4-Integrin+ endothelium derived from primate embryonic stem cells generates primitive and definitive hematopoietic cells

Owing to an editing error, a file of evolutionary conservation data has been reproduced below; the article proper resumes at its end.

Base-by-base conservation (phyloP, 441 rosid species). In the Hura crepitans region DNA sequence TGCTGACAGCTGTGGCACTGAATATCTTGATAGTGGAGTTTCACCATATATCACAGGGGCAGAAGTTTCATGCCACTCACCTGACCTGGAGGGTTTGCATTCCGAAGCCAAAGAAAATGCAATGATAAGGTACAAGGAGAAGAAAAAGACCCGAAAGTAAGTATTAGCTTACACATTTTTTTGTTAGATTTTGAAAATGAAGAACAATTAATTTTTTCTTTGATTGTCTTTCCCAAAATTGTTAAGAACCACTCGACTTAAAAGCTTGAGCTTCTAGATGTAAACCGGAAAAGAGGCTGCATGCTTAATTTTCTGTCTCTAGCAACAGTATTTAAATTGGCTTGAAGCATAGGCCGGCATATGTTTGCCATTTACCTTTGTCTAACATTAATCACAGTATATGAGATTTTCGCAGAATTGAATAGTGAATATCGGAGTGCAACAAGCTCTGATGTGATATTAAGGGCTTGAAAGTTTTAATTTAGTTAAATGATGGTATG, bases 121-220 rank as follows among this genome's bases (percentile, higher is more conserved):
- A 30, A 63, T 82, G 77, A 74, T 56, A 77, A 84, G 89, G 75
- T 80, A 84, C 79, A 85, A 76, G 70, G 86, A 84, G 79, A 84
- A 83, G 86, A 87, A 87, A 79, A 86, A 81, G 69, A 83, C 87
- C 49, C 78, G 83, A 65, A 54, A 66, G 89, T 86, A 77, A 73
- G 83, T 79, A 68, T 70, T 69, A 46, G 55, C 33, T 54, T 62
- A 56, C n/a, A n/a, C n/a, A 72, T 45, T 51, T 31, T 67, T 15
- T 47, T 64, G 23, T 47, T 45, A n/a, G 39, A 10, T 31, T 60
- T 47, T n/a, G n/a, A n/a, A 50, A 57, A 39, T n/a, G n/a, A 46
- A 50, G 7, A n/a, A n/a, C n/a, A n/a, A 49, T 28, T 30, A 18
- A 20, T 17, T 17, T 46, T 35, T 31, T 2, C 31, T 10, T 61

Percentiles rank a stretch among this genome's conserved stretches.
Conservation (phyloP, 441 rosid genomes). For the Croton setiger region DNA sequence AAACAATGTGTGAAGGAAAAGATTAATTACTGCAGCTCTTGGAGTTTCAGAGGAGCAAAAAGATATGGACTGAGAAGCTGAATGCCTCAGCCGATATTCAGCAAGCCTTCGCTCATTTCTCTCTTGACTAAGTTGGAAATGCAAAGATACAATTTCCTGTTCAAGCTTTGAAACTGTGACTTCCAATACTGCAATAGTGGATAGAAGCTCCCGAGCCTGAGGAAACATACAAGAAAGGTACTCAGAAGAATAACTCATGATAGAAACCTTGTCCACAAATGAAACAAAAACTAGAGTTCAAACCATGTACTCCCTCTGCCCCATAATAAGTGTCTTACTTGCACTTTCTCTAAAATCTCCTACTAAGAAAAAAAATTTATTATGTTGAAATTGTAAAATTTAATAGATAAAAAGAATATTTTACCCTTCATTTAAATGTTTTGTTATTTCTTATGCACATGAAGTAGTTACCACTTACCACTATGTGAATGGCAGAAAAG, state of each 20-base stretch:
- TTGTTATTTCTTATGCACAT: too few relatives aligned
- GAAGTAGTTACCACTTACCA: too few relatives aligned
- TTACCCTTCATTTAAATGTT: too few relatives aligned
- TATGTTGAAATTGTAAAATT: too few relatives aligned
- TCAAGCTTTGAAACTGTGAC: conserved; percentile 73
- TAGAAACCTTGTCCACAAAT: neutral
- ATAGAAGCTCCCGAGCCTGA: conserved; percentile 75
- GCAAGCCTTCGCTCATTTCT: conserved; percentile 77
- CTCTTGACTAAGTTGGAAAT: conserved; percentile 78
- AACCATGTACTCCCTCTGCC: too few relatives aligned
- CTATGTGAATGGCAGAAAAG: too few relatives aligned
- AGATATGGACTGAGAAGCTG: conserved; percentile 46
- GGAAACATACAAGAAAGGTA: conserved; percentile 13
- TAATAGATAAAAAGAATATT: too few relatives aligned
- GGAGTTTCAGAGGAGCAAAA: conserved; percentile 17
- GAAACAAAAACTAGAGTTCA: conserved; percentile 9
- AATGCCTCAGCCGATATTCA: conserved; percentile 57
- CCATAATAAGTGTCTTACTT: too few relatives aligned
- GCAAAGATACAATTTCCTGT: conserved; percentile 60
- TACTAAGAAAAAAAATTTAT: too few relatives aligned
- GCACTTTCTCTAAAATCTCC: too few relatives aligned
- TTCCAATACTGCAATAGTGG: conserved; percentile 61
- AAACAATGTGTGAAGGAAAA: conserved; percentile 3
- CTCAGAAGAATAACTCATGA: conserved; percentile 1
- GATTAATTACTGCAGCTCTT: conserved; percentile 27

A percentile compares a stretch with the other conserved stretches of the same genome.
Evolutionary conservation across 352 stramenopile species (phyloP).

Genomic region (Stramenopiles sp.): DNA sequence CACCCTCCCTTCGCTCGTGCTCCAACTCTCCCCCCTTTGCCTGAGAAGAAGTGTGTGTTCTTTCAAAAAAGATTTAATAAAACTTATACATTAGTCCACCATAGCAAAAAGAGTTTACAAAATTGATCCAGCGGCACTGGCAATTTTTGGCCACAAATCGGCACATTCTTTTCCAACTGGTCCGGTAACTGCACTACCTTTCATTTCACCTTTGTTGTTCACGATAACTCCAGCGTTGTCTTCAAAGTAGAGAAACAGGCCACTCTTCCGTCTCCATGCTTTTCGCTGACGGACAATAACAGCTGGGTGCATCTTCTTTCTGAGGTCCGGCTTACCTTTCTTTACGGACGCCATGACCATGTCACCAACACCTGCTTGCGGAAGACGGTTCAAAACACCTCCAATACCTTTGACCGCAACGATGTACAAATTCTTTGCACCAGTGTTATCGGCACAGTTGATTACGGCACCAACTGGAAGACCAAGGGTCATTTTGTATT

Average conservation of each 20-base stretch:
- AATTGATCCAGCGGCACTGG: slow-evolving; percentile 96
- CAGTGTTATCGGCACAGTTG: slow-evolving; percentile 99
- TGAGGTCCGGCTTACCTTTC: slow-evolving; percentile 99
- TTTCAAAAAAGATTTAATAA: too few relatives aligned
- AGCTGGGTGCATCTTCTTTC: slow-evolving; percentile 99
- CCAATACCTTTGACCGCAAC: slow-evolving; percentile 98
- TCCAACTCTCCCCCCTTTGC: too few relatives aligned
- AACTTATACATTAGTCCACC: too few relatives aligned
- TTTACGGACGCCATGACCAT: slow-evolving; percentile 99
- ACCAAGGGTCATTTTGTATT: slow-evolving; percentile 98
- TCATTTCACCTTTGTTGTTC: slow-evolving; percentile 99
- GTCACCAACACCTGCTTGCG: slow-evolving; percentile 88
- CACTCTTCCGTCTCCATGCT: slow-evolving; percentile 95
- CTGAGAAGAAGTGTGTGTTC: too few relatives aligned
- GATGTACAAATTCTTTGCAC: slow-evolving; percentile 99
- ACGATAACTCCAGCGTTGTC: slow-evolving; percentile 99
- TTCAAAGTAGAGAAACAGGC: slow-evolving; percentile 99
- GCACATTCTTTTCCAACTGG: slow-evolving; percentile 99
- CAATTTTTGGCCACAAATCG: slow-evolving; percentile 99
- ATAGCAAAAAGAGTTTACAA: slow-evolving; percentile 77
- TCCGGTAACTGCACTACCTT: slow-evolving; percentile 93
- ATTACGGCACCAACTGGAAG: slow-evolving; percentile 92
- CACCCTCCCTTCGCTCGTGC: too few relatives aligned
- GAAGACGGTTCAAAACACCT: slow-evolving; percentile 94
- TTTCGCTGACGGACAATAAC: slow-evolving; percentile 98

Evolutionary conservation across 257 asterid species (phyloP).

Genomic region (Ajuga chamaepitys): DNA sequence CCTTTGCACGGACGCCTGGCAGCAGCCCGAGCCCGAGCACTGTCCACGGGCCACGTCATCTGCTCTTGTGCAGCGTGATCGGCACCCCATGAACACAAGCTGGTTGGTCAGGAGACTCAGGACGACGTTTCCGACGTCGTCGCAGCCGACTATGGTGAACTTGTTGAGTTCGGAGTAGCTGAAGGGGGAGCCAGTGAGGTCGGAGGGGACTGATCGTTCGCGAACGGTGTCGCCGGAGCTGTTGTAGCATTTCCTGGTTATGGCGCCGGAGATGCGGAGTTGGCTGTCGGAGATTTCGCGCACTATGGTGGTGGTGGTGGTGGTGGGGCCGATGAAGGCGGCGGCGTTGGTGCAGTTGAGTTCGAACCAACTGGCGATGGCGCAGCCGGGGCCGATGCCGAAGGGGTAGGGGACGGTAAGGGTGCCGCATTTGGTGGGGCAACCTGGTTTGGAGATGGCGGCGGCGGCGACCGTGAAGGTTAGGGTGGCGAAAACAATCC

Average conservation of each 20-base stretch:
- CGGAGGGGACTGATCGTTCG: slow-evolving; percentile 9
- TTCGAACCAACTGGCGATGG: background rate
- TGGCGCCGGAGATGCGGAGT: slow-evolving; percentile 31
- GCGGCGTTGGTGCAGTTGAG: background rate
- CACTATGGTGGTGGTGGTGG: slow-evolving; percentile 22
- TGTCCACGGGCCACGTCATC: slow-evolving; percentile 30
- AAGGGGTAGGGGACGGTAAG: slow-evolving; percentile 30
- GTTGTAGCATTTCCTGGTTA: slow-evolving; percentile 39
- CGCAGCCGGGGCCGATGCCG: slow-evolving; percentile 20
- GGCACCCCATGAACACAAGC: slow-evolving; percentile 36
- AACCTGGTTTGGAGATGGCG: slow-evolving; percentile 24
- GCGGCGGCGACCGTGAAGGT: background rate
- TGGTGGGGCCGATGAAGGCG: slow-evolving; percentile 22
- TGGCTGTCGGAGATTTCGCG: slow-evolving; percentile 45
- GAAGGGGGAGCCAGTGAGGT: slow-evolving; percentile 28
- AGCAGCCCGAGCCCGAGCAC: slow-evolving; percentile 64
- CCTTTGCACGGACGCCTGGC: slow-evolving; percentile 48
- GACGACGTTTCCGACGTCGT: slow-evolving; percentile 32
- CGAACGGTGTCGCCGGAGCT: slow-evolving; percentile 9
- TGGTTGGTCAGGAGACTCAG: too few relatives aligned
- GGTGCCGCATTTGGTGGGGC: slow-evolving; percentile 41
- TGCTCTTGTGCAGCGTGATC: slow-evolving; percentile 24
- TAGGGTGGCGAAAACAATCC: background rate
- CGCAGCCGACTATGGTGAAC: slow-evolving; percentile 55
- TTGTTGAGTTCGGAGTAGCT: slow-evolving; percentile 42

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The mechanism of commencement of hematopoiesis in blood islands of the yolk sac and the aorta-gonad-mesonephros (AGM) region during primate embryogenesis remains elusive. In this study, we demonstrated that VE-cadherin(+)CD45(-) endothelial cells derived from nonhuman primate embryonic stem cells are able to generate primitive and definitive hematopoietic cells sequentially, as revealed by immunostaining of floating erythrocytes and colony-forming assay in cultures. Single bipotential progenitors for hematopoietic and endothelial lineages are included in this endothelial cell population. Furthermore, hemogenic activity of these endothelial cells is observed exclusively in the alpha4-integrin(+) subpopulation; bipotential progenitors are 4-fold enriched in this subpopulation. The kinetics of this hemogenic subpopulation is similar to that of hemogenic endothelial cells previously reported in the yolk sac and the AGM region in vivo in that they emerge for only a limited time. We suggest that VE-cadherin(+)CD45(-)alpha4-integrin(+) endothelial cells are involved in primitive and definitive hematopoiesis during primate embryogenesis, though VE-cadherin(-)CD45(-)alpha4-integrin(+) cells are the primary sources for primitive hematopoiesis.
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